Simple attack : Offensive action, direct or indirect, executed all at once and coordinated with the feint, the flèche or a step forward, It is direct when it is carried out in the same line of attack (straight thrust), indirect when it is carried out from the line of attack to another or over and under the opposing blade (cut-over, disengagement).

Simultaneous attacks : Attacks launched at the same time by both fencers.

Stand still : Term used to designate the parry risposte, counter ripostes, and counter-attcks executed without any displacement of the feet. Used incorrectly to qualify an attack effectuated by lunging.

Stepping backwards : To execute a backward motion of the rear foot, followed by a backward displacement of the front foot first. In the past, the term “romper la mesure” was used, that is to say breaking the distance of the opponent.

Straight thrust : Simple attack carried out directly in the ine which it began, Synonym : direct attack.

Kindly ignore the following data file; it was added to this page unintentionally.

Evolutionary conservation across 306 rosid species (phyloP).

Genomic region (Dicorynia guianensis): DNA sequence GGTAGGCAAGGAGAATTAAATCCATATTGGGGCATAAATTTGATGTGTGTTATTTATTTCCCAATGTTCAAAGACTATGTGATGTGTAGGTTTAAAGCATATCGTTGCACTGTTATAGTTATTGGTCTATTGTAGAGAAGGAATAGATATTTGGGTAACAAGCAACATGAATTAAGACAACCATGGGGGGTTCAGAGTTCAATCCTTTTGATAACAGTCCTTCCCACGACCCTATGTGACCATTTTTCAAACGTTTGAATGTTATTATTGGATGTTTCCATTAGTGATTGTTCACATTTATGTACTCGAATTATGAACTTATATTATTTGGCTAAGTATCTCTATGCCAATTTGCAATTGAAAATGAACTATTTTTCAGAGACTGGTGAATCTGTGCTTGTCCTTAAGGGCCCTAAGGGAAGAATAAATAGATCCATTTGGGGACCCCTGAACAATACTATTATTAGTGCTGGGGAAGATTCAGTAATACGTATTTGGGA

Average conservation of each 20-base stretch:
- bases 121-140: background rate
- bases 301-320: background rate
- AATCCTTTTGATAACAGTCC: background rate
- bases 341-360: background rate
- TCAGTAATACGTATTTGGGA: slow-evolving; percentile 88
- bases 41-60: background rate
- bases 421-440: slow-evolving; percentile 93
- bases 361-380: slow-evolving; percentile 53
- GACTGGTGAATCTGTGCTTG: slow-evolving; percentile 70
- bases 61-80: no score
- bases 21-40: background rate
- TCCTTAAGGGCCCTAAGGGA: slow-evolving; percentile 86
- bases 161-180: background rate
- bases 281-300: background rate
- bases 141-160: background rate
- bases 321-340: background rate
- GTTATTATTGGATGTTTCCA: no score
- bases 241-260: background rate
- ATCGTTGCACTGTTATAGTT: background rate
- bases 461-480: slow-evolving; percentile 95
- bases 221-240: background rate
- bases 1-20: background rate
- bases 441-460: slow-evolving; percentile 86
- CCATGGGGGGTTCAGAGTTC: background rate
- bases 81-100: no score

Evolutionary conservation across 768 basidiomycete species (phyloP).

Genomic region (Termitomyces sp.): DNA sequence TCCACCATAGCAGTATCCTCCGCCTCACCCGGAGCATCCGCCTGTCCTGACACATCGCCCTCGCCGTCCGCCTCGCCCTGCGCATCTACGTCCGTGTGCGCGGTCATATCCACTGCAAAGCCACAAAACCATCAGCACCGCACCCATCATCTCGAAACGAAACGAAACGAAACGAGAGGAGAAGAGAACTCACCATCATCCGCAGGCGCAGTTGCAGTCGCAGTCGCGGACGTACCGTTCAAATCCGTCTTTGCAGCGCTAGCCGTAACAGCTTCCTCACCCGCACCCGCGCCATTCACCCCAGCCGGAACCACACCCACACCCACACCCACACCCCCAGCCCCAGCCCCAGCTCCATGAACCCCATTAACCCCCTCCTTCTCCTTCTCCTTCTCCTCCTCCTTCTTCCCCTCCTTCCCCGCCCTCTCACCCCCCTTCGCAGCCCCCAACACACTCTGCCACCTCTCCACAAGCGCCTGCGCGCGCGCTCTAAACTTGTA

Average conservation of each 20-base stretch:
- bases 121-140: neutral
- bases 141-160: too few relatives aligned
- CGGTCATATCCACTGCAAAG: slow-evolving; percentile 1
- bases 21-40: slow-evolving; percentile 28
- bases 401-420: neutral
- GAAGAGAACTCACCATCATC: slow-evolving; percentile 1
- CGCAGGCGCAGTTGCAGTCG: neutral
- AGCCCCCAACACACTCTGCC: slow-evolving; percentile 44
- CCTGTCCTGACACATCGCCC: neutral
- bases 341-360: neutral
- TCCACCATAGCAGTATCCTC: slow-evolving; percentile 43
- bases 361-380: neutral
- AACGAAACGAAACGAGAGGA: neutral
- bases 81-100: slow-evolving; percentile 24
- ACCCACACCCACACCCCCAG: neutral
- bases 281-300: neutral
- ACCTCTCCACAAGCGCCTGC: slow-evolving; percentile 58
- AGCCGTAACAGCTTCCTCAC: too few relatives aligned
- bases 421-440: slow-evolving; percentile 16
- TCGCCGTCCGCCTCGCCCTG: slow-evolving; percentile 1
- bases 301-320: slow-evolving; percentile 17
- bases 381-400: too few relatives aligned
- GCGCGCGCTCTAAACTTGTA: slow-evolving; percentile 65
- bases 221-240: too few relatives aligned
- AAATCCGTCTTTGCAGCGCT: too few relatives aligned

Streamer : target, and by extension attacks of sabre of edge carried out transversely to the high part of the adversary, opposed to the weapon arm. Also said attack to the belly.

Stop hit : Simple counter-offensive action.

Supination : The position of the hand when the palm is turned upwards.

Taking the blade : An action in which one takes possession of the opponent’s blade while mastering it. It can be combined with a direct attack (attack by taking the blade) or preceding a simple or compound attack (preparation of attack).

Thrust : An old term designating a hit carried out by the point of the weapon.

Time : The duration of a simple offensive action. It is, and always has been, one of the essential conventions of foil fencing. The Time is thus necessarily variable (actions, fencers).

Time feint : Or compound stop coming from the Italian naming " finta in tempo ". Dérobement of the parry on a search for counter-time.

Valid hit : A hit to a part of the target.

Weapon arm: Weapon bearing arm. Except in the case of a wound duly certified, the fencer cannot change the weapon to the other hand during a match. (R.I.)


Creative Evolution